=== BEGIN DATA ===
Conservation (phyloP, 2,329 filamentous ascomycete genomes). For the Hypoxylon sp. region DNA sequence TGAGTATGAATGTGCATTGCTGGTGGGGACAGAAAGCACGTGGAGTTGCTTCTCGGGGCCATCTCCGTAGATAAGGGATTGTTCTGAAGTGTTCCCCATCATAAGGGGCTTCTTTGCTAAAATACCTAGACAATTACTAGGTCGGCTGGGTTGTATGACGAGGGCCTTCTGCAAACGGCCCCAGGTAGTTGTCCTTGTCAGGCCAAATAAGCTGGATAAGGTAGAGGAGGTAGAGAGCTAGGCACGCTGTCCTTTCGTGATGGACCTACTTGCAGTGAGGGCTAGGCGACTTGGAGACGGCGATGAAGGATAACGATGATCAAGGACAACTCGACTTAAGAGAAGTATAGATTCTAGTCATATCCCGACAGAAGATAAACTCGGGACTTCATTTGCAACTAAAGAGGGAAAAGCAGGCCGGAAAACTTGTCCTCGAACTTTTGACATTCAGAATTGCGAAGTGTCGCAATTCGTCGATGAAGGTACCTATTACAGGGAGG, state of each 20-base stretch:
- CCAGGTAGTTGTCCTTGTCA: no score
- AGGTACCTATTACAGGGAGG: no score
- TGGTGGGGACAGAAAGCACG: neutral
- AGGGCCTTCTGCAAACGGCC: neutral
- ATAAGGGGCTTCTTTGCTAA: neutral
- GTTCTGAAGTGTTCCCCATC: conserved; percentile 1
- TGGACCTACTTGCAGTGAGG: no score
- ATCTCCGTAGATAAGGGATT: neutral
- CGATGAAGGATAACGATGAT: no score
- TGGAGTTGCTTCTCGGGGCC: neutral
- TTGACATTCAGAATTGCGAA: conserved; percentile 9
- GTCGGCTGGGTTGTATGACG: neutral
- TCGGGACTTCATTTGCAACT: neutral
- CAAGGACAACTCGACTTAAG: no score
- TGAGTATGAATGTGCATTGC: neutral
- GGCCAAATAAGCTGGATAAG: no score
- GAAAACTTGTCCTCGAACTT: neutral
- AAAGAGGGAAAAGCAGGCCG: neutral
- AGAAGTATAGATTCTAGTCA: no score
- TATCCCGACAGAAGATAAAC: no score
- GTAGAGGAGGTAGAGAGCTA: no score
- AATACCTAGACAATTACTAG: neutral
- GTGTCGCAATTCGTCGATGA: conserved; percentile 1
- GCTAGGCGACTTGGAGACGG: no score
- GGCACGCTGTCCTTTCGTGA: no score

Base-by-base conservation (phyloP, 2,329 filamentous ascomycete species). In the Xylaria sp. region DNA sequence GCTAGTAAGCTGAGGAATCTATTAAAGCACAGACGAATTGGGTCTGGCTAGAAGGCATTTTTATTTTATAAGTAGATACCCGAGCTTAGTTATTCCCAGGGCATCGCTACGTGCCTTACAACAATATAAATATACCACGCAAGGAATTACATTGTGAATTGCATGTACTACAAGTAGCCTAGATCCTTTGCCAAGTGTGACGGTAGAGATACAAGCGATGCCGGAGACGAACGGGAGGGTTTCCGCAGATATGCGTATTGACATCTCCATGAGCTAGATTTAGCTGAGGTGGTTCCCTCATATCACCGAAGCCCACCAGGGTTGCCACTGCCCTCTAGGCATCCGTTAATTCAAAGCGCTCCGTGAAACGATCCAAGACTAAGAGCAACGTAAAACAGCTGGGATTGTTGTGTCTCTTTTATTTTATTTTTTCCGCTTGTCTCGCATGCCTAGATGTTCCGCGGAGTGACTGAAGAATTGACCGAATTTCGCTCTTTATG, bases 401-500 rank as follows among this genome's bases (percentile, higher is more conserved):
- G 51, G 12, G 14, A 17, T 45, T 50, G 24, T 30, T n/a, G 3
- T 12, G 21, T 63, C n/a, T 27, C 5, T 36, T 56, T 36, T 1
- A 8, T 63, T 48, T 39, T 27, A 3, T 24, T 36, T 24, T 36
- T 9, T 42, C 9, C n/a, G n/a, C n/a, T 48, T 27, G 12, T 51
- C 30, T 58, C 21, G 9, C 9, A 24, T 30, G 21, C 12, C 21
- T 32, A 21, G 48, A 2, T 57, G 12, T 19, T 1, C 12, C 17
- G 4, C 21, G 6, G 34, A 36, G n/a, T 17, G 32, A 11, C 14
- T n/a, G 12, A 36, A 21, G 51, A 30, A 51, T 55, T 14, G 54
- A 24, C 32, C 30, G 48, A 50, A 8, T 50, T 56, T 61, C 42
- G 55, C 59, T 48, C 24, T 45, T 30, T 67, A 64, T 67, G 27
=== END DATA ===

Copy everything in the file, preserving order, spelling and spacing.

Conservation (phyloP, 2,329 filamentous ascomycete genomes). For the Hypoxylon sp. region DNA sequence TGAGTATGAATGTGCATTGCTGGTGGGGACAGAAAGCACGTGGAGTTGCTTCTCGGGGCCATCTCCGTAGATAAGGGATTGTTCTGAAGTGTTCCCCATCATAAGGGGCTTCTTTGCTAAAATACCTAGACAATTACTAGGTCGGCTGGGTTGTATGACGAGGGCCTTCTGCAAACGGCCCCAGGTAGTTGTCCTTGTCAGGCCAAATAAGCTGGATAAGGTAGAGGAGGTAGAGAGCTAGGCACGCTGTCCTTTCGTGATGGACCTACTTGCAGTGAGGGCTAGGCGACTTGGAGACGGCGATGAAGGATAACGATGATCAAGGACAACTCGACTTAAGAGAAGTATAGATTCTAGTCATATCCCGACAGAAGATAAACTCGGGACTTCATTTGCAACTAAAGAGGGAAAAGCAGGCCGGAAAACTTGTCCTCGAACTTTTGACATTCAGAATTGCGAAGTGTCGCAATTCGTCGATGAAGGTACCTATTACAGGGAGG, state of each 20-base stretch:
- CCAGGTAGTTGTCCTTGTCA: no score
- AGGTACCTATTACAGGGAGG: no score
- TGGTGGGGACAGAAAGCACG: neutral
- AGGGCCTTCTGCAAACGGCC: neutral
- ATAAGGGGCTTCTTTGCTAA: neutral
- GTTCTGAAGTGTTCCCCATC: conserved; percentile 1
- TGGACCTACTTGCAGTGAGG: no score
- ATCTCCGTAGATAAGGGATT: neutral
- CGATGAAGGATAACGATGAT: no score
- TGGAGTTGCTTCTCGGGGCC: neutral
- TTGACATTCAGAATTGCGAA: conserved; percentile 9
- GTCGGCTGGGTTGTATGACG: neutral
- TCGGGACTTCATTTGCAACT: neutral
- CAAGGACAACTCGACTTAAG: no score
- TGAGTATGAATGTGCATTGC: neutral
- GGCCAAATAAGCTGGATAAG: no score
- GAAAACTTGTCCTCGAACTT: neutral
- AAAGAGGGAAAAGCAGGCCG: neutral
- AGAAGTATAGATTCTAGTCA: no score
- TATCCCGACAGAAGATAAAC: no score
- GTAGAGGAGGTAGAGAGCTA: no score
- AATACCTAGACAATTACTAG: neutral
- GTGTCGCAATTCGTCGATGA: conserved; percentile 1
- GCTAGGCGACTTGGAGACGG: no score
- GGCACGCTGTCCTTTCGTGA: no score

Base-by-base conservation (phyloP, 2,329 filamentous ascomycete species). In the Xylaria sp. region DNA sequence GCTAGTAAGCTGAGGAATCTATTAAAGCACAGACGAATTGGGTCTGGCTAGAAGGCATTTTTATTTTATAAGTAGATACCCGAGCTTAGTTATTCCCAGGGCATCGCTACGTGCCTTACAACAATATAAATATACCACGCAAGGAATTACATTGTGAATTGCATGTACTACAAGTAGCCTAGATCCTTTGCCAAGTGTGACGGTAGAGATACAAGCGATGCCGGAGACGAACGGGAGGGTTTCCGCAGATATGCGTATTGACATCTCCATGAGCTAGATTTAGCTGAGGTGGTTCCCTCATATCACCGAAGCCCACCAGGGTTGCCACTGCCCTCTAGGCATCCGTTAATTCAAAGCGCTCCGTGAAACGATCCAAGACTAAGAGCAACGTAAAACAGCTGGGATTGTTGTGTCTCTTTTATTTTATTTTTTCCGCTTGTCTCGCATGCCTAGATGTTCCGCGGAGTGACTGAAGAATTGACCGAATTTCGCTCTTTATG, bases 401-500 rank as follows among this genome's bases (percentile, higher is more conserved):
- G 51, G 12, G 14, A 17, T 45, T 50, G 24, T 30, T n/a, G 3
- T 12, G 21, T 63, C n/a, T 27, C 5, T 36, T 56, T 36, T 1
- A 8, T 63, T 48, T 39, T 27, A 3, T 24, T 36, T 24, T 36
- T 9, T 42, C 9, C n/a, G n/a, C n/a, T 48, T 27, G 12, T 51
- C 30, T 58, C 21, G 9, C 9, A 24, T 30, G 21, C 12, C 21
- T 32, A 21, G 48, A 2, T 57, G 12, T 19, T 1, C 12, C 17
- G 4, C 21, G 6, G 34, A 36, G n/a, T 17, G 32, A 11, C 14
- T n/a, G 12, A 36, A 21, G 51, A 30, A 51, T 55, T 14, G 54
- A 24, C 32, C 30, G 48, A 50, A 8, T 50, T 56, T 61, C 42
- G 55, C 59, T 48, C 24, T 45, T 30, T 67, A 64, T 67, G 27